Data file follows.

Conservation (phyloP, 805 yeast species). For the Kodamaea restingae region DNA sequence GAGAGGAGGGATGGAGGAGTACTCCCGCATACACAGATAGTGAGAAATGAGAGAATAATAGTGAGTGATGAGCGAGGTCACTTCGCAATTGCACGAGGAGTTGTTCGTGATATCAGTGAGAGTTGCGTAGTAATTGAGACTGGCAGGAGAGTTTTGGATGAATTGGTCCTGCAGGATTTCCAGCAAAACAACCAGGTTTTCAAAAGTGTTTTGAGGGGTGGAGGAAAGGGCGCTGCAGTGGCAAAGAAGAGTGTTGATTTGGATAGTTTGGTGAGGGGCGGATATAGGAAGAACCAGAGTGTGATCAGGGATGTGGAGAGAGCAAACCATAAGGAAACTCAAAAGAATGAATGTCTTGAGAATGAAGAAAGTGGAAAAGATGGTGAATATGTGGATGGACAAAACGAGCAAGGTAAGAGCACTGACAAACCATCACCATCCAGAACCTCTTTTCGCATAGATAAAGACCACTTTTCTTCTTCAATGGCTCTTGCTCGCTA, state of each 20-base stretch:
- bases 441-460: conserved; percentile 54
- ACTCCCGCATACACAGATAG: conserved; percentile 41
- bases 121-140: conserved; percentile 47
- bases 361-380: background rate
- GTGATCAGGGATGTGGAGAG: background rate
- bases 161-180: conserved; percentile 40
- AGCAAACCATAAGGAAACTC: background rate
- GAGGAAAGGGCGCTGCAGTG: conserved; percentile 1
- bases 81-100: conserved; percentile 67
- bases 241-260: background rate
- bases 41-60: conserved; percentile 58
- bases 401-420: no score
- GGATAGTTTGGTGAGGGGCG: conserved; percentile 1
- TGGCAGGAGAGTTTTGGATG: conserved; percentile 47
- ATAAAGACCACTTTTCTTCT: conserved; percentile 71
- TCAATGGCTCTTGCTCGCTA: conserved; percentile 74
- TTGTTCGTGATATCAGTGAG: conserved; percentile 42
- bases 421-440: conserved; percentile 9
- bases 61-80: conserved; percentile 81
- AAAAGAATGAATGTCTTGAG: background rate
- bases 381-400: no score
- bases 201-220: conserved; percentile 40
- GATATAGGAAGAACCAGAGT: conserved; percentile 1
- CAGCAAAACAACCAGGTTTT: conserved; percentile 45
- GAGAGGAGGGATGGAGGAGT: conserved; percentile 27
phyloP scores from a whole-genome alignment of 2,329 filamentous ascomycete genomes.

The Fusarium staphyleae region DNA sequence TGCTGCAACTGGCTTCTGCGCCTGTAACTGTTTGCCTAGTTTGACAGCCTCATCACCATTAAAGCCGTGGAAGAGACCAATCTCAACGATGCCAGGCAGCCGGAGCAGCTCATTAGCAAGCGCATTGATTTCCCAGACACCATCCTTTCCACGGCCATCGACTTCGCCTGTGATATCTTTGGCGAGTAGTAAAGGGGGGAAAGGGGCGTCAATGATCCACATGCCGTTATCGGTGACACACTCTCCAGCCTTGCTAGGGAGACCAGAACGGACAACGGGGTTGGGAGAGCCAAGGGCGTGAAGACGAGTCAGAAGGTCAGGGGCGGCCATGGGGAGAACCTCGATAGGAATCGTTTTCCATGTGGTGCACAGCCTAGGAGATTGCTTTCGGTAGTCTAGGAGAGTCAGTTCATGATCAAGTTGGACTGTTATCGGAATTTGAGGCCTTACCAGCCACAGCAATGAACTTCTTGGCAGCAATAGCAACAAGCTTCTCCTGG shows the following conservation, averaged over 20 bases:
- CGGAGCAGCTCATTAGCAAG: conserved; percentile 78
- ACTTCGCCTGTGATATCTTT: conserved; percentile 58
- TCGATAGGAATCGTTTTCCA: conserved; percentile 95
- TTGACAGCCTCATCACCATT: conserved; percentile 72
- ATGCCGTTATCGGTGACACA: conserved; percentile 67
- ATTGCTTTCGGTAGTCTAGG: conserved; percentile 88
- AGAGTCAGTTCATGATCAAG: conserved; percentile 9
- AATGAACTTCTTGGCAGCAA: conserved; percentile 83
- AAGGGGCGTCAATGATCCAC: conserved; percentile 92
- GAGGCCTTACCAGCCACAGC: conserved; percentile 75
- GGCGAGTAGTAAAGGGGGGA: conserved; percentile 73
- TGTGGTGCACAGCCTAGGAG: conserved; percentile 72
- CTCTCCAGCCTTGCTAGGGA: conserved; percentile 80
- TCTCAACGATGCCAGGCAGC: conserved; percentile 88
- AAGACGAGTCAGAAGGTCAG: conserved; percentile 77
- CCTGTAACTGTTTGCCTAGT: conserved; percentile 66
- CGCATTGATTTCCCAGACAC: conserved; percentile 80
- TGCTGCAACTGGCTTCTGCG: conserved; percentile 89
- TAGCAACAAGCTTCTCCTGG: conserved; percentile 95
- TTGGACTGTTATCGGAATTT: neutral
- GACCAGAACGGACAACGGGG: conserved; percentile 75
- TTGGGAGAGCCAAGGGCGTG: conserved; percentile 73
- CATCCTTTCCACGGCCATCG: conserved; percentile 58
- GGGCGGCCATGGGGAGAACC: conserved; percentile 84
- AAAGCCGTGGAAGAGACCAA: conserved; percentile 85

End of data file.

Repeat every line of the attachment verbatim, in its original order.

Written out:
Conservation (phyloP, 805 yeast species). For the Kodamaea restingae region DNA sequence GAGAGGAGGGATGGAGGAGTACTCCCGCATACACAGATAGTGAGAAATGAGAGAATAATAGTGAGTGATGAGCGAGGTCACTTCGCAATTGCACGAGGAGTTGTTCGTGATATCAGTGAGAGTTGCGTAGTAATTGAGACTGGCAGGAGAGTTTTGGATGAATTGGTCCTGCAGGATTTCCAGCAAAACAACCAGGTTTTCAAAAGTGTTTTGAGGGGTGGAGGAAAGGGCGCTGCAGTGGCAAAGAAGAGTGTTGATTTGGATAGTTTGGTGAGGGGCGGATATAGGAAGAACCAGAGTGTGATCAGGGATGTGGAGAGAGCAAACCATAAGGAAACTCAAAAGAATGAATGTCTTGAGAATGAAGAAAGTGGAAAAGATGGTGAATATGTGGATGGACAAAACGAGCAAGGTAAGAGCACTGACAAACCATCACCATCCAGAACCTCTTTTCGCATAGATAAAGACCACTTTTCTTCTTCAATGGCTCTTGCTCGCTA, state of each 20-base stretch:
- bases 441-460: conserved; percentile 54
- ACTCCCGCATACACAGATAG: conserved; percentile 41
- bases 121-140: conserved; percentile 47
- bases 361-380: background rate
- GTGATCAGGGATGTGGAGAG: background rate
- bases 161-180: conserved; percentile 40
- AGCAAACCATAAGGAAACTC: background rate
- GAGGAAAGGGCGCTGCAGTG: conserved; percentile 1
- bases 81-100: conserved; percentile 67
- bases 241-260: background rate
- bases 41-60: conserved; percentile 58
- bases 401-420: no score
- GGATAGTTTGGTGAGGGGCG: conserved; percentile 1
- TGGCAGGAGAGTTTTGGATG: conserved; percentile 47
- ATAAAGACCACTTTTCTTCT: conserved; percentile 71
- TCAATGGCTCTTGCTCGCTA: conserved; percentile 74
- TTGTTCGTGATATCAGTGAG: conserved; percentile 42
- bases 421-440: conserved; percentile 9
- bases 61-80: conserved; percentile 81
- AAAAGAATGAATGTCTTGAG: background rate
- bases 381-400: no score
- bases 201-220: conserved; percentile 40
- GATATAGGAAGAACCAGAGT: conserved; percentile 1
- CAGCAAAACAACCAGGTTTT: conserved; percentile 45
- GAGAGGAGGGATGGAGGAGT: conserved; percentile 27
phyloP scores from a whole-genome alignment of 2,329 filamentous ascomycete genomes.

The Fusarium staphyleae region DNA sequence TGCTGCAACTGGCTTCTGCGCCTGTAACTGTTTGCCTAGTTTGACAGCCTCATCACCATTAAAGCCGTGGAAGAGACCAATCTCAACGATGCCAGGCAGCCGGAGCAGCTCATTAGCAAGCGCATTGATTTCCCAGACACCATCCTTTCCACGGCCATCGACTTCGCCTGTGATATCTTTGGCGAGTAGTAAAGGGGGGAAAGGGGCGTCAATGATCCACATGCCGTTATCGGTGACACACTCTCCAGCCTTGCTAGGGAGACCAGAACGGACAACGGGGTTGGGAGAGCCAAGGGCGTGAAGACGAGTCAGAAGGTCAGGGGCGGCCATGGGGAGAACCTCGATAGGAATCGTTTTCCATGTGGTGCACAGCCTAGGAGATTGCTTTCGGTAGTCTAGGAGAGTCAGTTCATGATCAAGTTGGACTGTTATCGGAATTTGAGGCCTTACCAGCCACAGCAATGAACTTCTTGGCAGCAATAGCAACAAGCTTCTCCTGG shows the following conservation, averaged over 20 bases:
- CGGAGCAGCTCATTAGCAAG: conserved; percentile 78
- ACTTCGCCTGTGATATCTTT: conserved; percentile 58
- TCGATAGGAATCGTTTTCCA: conserved; percentile 95
- TTGACAGCCTCATCACCATT: conserved; percentile 72
- ATGCCGTTATCGGTGACACA: conserved; percentile 67
- ATTGCTTTCGGTAGTCTAGG: conserved; percentile 88
- AGAGTCAGTTCATGATCAAG: conserved; percentile 9
- AATGAACTTCTTGGCAGCAA: conserved; percentile 83
- AAGGGGCGTCAATGATCCAC: conserved; percentile 92
- GAGGCCTTACCAGCCACAGC: conserved; percentile 75
- GGCGAGTAGTAAAGGGGGGA: conserved; percentile 73
- TGTGGTGCACAGCCTAGGAG: conserved; percentile 72
- CTCTCCAGCCTTGCTAGGGA: conserved; percentile 80
- TCTCAACGATGCCAGGCAGC: conserved; percentile 88
- AAGACGAGTCAGAAGGTCAG: conserved; percentile 77
- CCTGTAACTGTTTGCCTAGT: conserved; percentile 66
- CGCATTGATTTCCCAGACAC: conserved; percentile 80
- TGCTGCAACTGGCTTCTGCG: conserved; percentile 89
- TAGCAACAAGCTTCTCCTGG: conserved; percentile 95
- TTGGACTGTTATCGGAATTT: neutral
- GACCAGAACGGACAACGGGG: conserved; percentile 75
- TTGGGAGAGCCAAGGGCGTG: conserved; percentile 73
- CATCCTTTCCACGGCCATCG: conserved; percentile 58
- GGGCGGCCATGGGGAGAACC: conserved; percentile 84
- AAAGCCGTGGAAGAGACCAA: conserved; percentile 85